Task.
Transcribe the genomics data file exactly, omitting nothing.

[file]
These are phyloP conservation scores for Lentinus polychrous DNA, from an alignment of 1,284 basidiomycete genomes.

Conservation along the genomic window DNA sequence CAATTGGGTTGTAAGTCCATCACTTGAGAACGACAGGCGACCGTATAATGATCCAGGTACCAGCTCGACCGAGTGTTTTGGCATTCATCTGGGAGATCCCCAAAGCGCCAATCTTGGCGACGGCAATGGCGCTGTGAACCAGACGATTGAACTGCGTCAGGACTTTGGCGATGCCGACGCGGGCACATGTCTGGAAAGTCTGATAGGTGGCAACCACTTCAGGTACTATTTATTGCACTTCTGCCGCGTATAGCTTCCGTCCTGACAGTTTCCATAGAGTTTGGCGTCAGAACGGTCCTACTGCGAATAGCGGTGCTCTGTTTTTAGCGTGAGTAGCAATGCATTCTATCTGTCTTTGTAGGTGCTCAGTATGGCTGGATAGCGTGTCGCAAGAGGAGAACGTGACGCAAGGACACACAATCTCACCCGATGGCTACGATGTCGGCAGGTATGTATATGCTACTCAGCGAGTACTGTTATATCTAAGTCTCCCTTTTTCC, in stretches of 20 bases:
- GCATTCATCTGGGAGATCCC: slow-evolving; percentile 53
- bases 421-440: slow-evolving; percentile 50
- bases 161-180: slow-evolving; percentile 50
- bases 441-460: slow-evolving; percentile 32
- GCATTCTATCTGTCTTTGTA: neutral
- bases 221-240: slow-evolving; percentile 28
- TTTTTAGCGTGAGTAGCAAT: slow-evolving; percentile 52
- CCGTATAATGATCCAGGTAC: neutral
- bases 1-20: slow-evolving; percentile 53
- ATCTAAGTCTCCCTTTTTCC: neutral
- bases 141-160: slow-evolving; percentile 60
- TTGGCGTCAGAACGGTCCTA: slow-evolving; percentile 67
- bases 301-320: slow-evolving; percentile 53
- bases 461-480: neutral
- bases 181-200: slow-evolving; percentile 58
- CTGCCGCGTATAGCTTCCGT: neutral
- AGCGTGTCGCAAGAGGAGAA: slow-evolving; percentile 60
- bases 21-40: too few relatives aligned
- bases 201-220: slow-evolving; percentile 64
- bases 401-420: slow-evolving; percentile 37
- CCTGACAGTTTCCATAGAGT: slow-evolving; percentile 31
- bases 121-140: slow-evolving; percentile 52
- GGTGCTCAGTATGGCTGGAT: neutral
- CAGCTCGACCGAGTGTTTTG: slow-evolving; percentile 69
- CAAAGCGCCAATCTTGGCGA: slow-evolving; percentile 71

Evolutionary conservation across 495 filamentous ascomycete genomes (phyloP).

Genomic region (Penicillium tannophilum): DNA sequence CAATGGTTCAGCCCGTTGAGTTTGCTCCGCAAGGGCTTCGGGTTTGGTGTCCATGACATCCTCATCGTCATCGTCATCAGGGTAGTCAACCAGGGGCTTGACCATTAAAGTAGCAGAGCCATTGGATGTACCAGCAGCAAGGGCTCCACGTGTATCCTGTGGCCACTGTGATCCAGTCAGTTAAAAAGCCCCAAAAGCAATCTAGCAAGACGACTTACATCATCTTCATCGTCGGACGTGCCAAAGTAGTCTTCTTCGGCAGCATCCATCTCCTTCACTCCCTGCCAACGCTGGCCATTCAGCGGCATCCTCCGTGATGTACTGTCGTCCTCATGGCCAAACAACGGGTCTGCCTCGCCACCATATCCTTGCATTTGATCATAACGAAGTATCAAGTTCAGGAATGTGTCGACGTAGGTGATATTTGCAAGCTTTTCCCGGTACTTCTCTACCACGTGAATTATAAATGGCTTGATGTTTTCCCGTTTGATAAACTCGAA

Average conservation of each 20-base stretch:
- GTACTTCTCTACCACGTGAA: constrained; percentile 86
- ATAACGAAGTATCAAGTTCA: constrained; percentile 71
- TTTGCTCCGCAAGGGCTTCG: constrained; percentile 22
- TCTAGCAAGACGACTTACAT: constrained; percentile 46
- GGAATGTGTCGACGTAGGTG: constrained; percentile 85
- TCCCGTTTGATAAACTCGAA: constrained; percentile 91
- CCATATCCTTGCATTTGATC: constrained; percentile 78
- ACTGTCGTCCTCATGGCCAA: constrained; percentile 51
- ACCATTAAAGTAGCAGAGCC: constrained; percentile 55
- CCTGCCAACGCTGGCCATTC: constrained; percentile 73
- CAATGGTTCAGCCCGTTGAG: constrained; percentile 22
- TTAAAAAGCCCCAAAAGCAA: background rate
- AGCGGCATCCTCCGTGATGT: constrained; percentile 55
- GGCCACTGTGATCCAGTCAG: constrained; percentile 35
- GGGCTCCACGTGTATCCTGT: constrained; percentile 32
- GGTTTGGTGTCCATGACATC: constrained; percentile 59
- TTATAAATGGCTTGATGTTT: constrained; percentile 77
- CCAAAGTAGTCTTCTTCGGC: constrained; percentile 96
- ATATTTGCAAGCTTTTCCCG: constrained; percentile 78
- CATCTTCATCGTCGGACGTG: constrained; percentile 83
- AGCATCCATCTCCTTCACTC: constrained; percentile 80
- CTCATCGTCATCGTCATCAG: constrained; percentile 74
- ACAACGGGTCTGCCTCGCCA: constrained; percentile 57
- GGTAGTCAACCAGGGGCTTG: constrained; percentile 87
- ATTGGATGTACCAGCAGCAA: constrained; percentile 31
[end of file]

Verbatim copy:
These are phyloP conservation scores for Lentinus polychrous DNA, from an alignment of 1,284 basidiomycete genomes.

Conservation along the genomic window DNA sequence CAATTGGGTTGTAAGTCCATCACTTGAGAACGACAGGCGACCGTATAATGATCCAGGTACCAGCTCGACCGAGTGTTTTGGCATTCATCTGGGAGATCCCCAAAGCGCCAATCTTGGCGACGGCAATGGCGCTGTGAACCAGACGATTGAACTGCGTCAGGACTTTGGCGATGCCGACGCGGGCACATGTCTGGAAAGTCTGATAGGTGGCAACCACTTCAGGTACTATTTATTGCACTTCTGCCGCGTATAGCTTCCGTCCTGACAGTTTCCATAGAGTTTGGCGTCAGAACGGTCCTACTGCGAATAGCGGTGCTCTGTTTTTAGCGTGAGTAGCAATGCATTCTATCTGTCTTTGTAGGTGCTCAGTATGGCTGGATAGCGTGTCGCAAGAGGAGAACGTGACGCAAGGACACACAATCTCACCCGATGGCTACGATGTCGGCAGGTATGTATATGCTACTCAGCGAGTACTGTTATATCTAAGTCTCCCTTTTTCC, in stretches of 20 bases:
- GCATTCATCTGGGAGATCCC: slow-evolving; percentile 53
- bases 421-440: slow-evolving; percentile 50
- bases 161-180: slow-evolving; percentile 50
- bases 441-460: slow-evolving; percentile 32
- GCATTCTATCTGTCTTTGTA: neutral
- bases 221-240: slow-evolving; percentile 28
- TTTTTAGCGTGAGTAGCAAT: slow-evolving; percentile 52
- CCGTATAATGATCCAGGTAC: neutral
- bases 1-20: slow-evolving; percentile 53
- ATCTAAGTCTCCCTTTTTCC: neutral
- bases 141-160: slow-evolving; percentile 60
- TTGGCGTCAGAACGGTCCTA: slow-evolving; percentile 67
- bases 301-320: slow-evolving; percentile 53
- bases 461-480: neutral
- bases 181-200: slow-evolving; percentile 58
- CTGCCGCGTATAGCTTCCGT: neutral
- AGCGTGTCGCAAGAGGAGAA: slow-evolving; percentile 60
- bases 21-40: too few relatives aligned
- bases 201-220: slow-evolving; percentile 64
- bases 401-420: slow-evolving; percentile 37
- CCTGACAGTTTCCATAGAGT: slow-evolving; percentile 31
- bases 121-140: slow-evolving; percentile 52
- GGTGCTCAGTATGGCTGGAT: neutral
- CAGCTCGACCGAGTGTTTTG: slow-evolving; percentile 69
- CAAAGCGCCAATCTTGGCGA: slow-evolving; percentile 71

Evolutionary conservation across 495 filamentous ascomycete genomes (phyloP).

Genomic region (Penicillium tannophilum): DNA sequence CAATGGTTCAGCCCGTTGAGTTTGCTCCGCAAGGGCTTCGGGTTTGGTGTCCATGACATCCTCATCGTCATCGTCATCAGGGTAGTCAACCAGGGGCTTGACCATTAAAGTAGCAGAGCCATTGGATGTACCAGCAGCAAGGGCTCCACGTGTATCCTGTGGCCACTGTGATCCAGTCAGTTAAAAAGCCCCAAAAGCAATCTAGCAAGACGACTTACATCATCTTCATCGTCGGACGTGCCAAAGTAGTCTTCTTCGGCAGCATCCATCTCCTTCACTCCCTGCCAACGCTGGCCATTCAGCGGCATCCTCCGTGATGTACTGTCGTCCTCATGGCCAAACAACGGGTCTGCCTCGCCACCATATCCTTGCATTTGATCATAACGAAGTATCAAGTTCAGGAATGTGTCGACGTAGGTGATATTTGCAAGCTTTTCCCGGTACTTCTCTACCACGTGAATTATAAATGGCTTGATGTTTTCCCGTTTGATAAACTCGAA

Average conservation of each 20-base stretch:
- GTACTTCTCTACCACGTGAA: constrained; percentile 86
- ATAACGAAGTATCAAGTTCA: constrained; percentile 71
- TTTGCTCCGCAAGGGCTTCG: constrained; percentile 22
- TCTAGCAAGACGACTTACAT: constrained; percentile 46
- GGAATGTGTCGACGTAGGTG: constrained; percentile 85
- TCCCGTTTGATAAACTCGAA: constrained; percentile 91
- CCATATCCTTGCATTTGATC: constrained; percentile 78
- ACTGTCGTCCTCATGGCCAA: constrained; percentile 51
- ACCATTAAAGTAGCAGAGCC: constrained; percentile 55
- CCTGCCAACGCTGGCCATTC: constrained; percentile 73
- CAATGGTTCAGCCCGTTGAG: constrained; percentile 22
- TTAAAAAGCCCCAAAAGCAA: background rate
- AGCGGCATCCTCCGTGATGT: constrained; percentile 55
- GGCCACTGTGATCCAGTCAG: constrained; percentile 35
- GGGCTCCACGTGTATCCTGT: constrained; percentile 32
- GGTTTGGTGTCCATGACATC: constrained; percentile 59
- TTATAAATGGCTTGATGTTT: constrained; percentile 77
- CCAAAGTAGTCTTCTTCGGC: constrained; percentile 96
- ATATTTGCAAGCTTTTCCCG: constrained; percentile 78
- CATCTTCATCGTCGGACGTG: constrained; percentile 83
- AGCATCCATCTCCTTCACTC: constrained; percentile 80
- CTCATCGTCATCGTCATCAG: constrained; percentile 74
- ACAACGGGTCTGCCTCGCCA: constrained; percentile 57
- GGTAGTCAACCAGGGGCTTG: constrained; percentile 87
- ATTGGATGTACCAGCAGCAA: constrained; percentile 31